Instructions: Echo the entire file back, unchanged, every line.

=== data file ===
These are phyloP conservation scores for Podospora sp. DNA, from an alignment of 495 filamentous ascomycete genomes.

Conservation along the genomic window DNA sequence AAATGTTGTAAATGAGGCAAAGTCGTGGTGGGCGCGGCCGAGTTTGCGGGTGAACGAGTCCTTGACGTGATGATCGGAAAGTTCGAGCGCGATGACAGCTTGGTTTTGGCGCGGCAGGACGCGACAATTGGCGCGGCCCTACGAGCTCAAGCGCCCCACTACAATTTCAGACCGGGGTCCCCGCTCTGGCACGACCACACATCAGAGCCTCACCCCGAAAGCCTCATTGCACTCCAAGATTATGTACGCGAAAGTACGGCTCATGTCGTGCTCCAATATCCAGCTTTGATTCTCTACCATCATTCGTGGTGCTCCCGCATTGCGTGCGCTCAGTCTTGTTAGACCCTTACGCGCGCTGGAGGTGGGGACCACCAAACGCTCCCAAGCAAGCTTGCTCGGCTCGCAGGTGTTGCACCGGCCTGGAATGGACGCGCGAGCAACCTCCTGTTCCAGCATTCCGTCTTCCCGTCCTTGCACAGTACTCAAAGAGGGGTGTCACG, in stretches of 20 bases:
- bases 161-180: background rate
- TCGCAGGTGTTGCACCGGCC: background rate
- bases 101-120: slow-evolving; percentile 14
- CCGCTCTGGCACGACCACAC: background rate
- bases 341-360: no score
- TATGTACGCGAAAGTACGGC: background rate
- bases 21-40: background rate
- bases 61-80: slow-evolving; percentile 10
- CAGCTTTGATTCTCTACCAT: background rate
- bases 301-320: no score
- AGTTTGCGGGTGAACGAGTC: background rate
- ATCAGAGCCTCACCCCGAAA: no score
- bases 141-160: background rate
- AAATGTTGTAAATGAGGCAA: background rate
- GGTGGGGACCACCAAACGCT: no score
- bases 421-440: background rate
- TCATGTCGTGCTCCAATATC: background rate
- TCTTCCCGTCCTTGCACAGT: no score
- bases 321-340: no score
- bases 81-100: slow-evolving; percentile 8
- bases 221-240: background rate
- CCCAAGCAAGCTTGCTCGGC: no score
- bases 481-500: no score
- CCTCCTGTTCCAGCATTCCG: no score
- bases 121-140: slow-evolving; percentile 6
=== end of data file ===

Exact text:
These are phyloP conservation scores for Podospora sp. DNA, from an alignment of 495 filamentous ascomycete genomes.

Conservation along the genomic window DNA sequence AAATGTTGTAAATGAGGCAAAGTCGTGGTGGGCGCGGCCGAGTTTGCGGGTGAACGAGTCCTTGACGTGATGATCGGAAAGTTCGAGCGCGATGACAGCTTGGTTTTGGCGCGGCAGGACGCGACAATTGGCGCGGCCCTACGAGCTCAAGCGCCCCACTACAATTTCAGACCGGGGTCCCCGCTCTGGCACGACCACACATCAGAGCCTCACCCCGAAAGCCTCATTGCACTCCAAGATTATGTACGCGAAAGTACGGCTCATGTCGTGCTCCAATATCCAGCTTTGATTCTCTACCATCATTCGTGGTGCTCCCGCATTGCGTGCGCTCAGTCTTGTTAGACCCTTACGCGCGCTGGAGGTGGGGACCACCAAACGCTCCCAAGCAAGCTTGCTCGGCTCGCAGGTGTTGCACCGGCCTGGAATGGACGCGCGAGCAACCTCCTGTTCCAGCATTCCGTCTTCCCGTCCTTGCACAGTACTCAAAGAGGGGTGTCACG, in stretches of 20 bases:
- bases 161-180: background rate
- TCGCAGGTGTTGCACCGGCC: background rate
- bases 101-120: slow-evolving; percentile 14
- CCGCTCTGGCACGACCACAC: background rate
- bases 341-360: no score
- TATGTACGCGAAAGTACGGC: background rate
- bases 21-40: background rate
- bases 61-80: slow-evolving; percentile 10
- CAGCTTTGATTCTCTACCAT: background rate
- bases 301-320: no score
- AGTTTGCGGGTGAACGAGTC: background rate
- ATCAGAGCCTCACCCCGAAA: no score
- bases 141-160: background rate
- AAATGTTGTAAATGAGGCAA: background rate
- GGTGGGGACCACCAAACGCT: no score
- bases 421-440: background rate
- TCATGTCGTGCTCCAATATC: background rate
- TCTTCCCGTCCTTGCACAGT: no score
- bases 321-340: no score
- bases 81-100: slow-evolving; percentile 8
- bases 221-240: background rate
- CCCAAGCAAGCTTGCTCGGC: no score
- bases 481-500: no score
- CCTCCTGTTCCAGCATTCCG: no score
- bases 121-140: slow-evolving; percentile 6